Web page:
Now, Lakewood Facebook Yard Sale is a massive semi-private Facebook group with close to 9,000 members, and the site has grown entirely by word-of-mouth. People as far away as Frisco and Allen are members of the group, but they'll usually stipulate that they work in the area or are willing to meet with their wares somewhere close to the neighborhood.
On any given day, any item that you can think of is for sale, and business for many of these spare-time entrepreneurs is booming. Parents with growing kids sell their outgrown toys and clothes for pennies on the dollar while handbag enthusiasts try to get top-dollar for their Louis Vuitton and Coach bags. Antique refinishers scour the sites for hidden treasures that just need a few coats of paint. Even seemingly random items, like a half-used package of diapers and canned goods that are weeks away from their expiration date, are up for grabs. The only items that have been explicitly banned on the Lakewood Facebook Yard Sale site are pets for sale and guns, but there are other niche sites that offer both. Zimmerman has also banned multi-level marketing scams and people who are using the site to promote their businesses in her group, and most others have followed suit.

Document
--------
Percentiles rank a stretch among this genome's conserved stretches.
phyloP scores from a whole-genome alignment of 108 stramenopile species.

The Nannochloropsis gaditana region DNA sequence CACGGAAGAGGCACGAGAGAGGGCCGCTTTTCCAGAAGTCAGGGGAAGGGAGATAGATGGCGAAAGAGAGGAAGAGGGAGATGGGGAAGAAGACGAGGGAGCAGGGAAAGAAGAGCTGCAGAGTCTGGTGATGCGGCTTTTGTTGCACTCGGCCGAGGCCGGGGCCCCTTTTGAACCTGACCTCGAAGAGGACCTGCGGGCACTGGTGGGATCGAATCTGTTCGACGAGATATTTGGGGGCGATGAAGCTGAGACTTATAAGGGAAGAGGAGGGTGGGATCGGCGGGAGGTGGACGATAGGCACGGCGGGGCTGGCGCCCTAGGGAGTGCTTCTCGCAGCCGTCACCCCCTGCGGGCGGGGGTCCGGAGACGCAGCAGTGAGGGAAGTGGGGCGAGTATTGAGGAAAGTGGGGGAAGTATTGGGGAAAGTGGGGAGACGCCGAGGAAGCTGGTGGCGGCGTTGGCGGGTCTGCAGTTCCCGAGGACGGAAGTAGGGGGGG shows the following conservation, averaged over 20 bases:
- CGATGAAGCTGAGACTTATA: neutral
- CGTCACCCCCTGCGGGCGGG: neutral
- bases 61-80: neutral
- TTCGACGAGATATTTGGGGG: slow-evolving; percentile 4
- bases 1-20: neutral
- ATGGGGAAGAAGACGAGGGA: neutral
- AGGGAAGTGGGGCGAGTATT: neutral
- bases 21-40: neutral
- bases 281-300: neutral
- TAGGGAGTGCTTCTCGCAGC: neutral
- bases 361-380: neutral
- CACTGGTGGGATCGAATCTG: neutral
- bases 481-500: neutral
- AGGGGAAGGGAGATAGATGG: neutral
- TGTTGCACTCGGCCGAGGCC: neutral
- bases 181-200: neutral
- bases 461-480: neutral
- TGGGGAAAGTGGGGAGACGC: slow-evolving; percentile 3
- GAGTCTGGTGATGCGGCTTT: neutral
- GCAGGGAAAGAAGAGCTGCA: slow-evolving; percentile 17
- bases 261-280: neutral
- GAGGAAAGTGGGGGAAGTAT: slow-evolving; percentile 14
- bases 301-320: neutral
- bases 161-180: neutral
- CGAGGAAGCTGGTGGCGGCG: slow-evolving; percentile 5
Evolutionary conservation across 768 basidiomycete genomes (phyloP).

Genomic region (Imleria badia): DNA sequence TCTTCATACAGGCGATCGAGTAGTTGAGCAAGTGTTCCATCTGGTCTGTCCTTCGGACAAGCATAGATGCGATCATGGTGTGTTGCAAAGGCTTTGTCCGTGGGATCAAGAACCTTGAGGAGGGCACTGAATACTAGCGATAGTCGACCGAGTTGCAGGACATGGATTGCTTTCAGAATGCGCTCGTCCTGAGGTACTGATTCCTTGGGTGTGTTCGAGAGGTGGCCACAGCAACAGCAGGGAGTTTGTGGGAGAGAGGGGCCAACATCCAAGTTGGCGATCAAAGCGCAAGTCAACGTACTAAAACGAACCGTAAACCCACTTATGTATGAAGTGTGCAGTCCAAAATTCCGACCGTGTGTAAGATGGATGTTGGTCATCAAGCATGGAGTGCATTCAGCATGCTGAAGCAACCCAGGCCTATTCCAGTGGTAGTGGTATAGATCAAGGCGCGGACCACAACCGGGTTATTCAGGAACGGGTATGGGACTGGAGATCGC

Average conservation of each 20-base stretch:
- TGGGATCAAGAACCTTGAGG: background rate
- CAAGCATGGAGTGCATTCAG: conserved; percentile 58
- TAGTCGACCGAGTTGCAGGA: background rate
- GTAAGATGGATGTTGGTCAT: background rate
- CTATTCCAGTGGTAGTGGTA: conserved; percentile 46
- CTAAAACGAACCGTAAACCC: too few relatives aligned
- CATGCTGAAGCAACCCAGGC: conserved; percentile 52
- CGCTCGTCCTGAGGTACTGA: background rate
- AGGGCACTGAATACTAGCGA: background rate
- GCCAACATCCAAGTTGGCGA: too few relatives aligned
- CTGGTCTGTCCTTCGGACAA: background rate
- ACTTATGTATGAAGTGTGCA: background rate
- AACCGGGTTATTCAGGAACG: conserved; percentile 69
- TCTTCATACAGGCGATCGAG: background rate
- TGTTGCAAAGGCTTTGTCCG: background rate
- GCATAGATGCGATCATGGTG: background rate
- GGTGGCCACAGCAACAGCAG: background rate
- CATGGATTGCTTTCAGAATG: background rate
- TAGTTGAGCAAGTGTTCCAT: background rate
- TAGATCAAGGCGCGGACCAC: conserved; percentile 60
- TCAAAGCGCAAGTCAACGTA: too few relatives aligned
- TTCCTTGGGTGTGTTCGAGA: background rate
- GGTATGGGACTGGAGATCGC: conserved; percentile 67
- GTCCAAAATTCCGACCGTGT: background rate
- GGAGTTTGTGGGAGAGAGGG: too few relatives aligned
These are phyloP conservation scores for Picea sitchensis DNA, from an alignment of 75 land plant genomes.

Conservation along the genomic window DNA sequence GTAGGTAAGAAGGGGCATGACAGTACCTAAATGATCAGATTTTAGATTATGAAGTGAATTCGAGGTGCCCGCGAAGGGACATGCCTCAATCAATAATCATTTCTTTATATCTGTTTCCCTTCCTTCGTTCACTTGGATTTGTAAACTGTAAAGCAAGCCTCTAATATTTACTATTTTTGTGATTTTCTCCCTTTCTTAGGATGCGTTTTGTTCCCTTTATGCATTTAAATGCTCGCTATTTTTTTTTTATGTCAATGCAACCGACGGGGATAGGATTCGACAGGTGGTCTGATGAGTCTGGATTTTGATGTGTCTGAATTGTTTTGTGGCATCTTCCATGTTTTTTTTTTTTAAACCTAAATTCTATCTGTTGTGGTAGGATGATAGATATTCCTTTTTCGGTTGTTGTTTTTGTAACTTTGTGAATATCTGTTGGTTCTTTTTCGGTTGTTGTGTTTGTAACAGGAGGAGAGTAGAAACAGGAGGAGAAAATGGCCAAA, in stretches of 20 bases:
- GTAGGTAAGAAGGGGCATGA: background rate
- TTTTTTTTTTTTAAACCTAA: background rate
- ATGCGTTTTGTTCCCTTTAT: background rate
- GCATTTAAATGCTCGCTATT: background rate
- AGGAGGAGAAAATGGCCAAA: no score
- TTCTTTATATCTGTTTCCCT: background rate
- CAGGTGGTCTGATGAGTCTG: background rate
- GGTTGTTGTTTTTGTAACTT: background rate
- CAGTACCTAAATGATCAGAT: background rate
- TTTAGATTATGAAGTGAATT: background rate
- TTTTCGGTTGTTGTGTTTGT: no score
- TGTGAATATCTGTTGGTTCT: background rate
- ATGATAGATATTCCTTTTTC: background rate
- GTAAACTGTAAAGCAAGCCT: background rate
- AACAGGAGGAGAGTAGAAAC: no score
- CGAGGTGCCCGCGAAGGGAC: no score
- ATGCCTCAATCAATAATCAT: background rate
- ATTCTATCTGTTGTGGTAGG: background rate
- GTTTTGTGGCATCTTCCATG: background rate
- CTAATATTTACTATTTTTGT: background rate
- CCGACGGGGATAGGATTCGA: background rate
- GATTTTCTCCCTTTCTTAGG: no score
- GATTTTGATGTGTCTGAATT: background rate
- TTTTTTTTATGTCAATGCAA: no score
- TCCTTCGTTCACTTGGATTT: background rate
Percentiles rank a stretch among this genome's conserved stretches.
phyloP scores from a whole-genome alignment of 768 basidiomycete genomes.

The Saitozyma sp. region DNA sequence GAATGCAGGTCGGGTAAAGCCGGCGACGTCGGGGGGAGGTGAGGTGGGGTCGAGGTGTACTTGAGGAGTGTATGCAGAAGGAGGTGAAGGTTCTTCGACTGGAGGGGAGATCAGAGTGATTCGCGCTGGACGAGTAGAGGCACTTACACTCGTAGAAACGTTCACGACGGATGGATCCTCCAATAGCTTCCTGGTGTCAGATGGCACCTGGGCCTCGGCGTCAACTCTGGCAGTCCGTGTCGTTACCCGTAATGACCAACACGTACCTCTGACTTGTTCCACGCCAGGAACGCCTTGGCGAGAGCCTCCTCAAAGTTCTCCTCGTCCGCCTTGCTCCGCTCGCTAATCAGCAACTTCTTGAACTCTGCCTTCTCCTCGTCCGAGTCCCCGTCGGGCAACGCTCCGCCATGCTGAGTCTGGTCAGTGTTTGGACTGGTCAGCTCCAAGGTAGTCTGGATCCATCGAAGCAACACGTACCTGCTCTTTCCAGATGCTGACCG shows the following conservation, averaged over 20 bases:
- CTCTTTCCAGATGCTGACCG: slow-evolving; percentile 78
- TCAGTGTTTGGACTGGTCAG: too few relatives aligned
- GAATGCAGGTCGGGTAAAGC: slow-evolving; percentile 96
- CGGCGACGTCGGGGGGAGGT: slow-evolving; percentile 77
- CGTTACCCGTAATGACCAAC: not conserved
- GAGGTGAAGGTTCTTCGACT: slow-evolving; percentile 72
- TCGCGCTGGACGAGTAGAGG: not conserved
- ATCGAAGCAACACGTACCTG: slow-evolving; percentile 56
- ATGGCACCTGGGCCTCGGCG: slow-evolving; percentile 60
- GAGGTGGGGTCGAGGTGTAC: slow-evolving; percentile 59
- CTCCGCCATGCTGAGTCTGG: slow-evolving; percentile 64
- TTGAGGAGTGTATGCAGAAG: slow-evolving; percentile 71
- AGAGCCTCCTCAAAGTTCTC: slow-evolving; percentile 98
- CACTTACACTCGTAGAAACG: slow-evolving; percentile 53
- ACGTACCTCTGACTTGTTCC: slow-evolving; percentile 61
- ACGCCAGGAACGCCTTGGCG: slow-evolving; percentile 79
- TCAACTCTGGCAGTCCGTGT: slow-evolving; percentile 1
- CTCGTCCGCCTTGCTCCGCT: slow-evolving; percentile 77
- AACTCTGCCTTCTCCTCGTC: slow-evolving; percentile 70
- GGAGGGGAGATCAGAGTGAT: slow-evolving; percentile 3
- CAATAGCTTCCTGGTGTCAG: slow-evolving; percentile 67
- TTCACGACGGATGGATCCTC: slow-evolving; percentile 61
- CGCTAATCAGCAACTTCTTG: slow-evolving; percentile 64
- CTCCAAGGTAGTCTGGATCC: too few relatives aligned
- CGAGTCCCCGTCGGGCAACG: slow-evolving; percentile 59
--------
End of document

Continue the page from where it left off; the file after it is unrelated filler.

A set of both unwritten rules governs transaction etiquette in the Lakewood Facebook Yard Sale. Users who are interested in buying an item are encouraged to comment "want" under an item they desire, then arrange the nuts and bolts of the sale, including the final price, through private messages on Facebook. The "winner" of the item is usually determined by who expresses interest first, but there are often arguments in these garage sale groups about who really has dibs. Zimmerman doesn't get in the middle of transactions in her own group, because everybody is a "grown-up," she says. "I'm not a referee or boss, and I don't make any money off of these sales."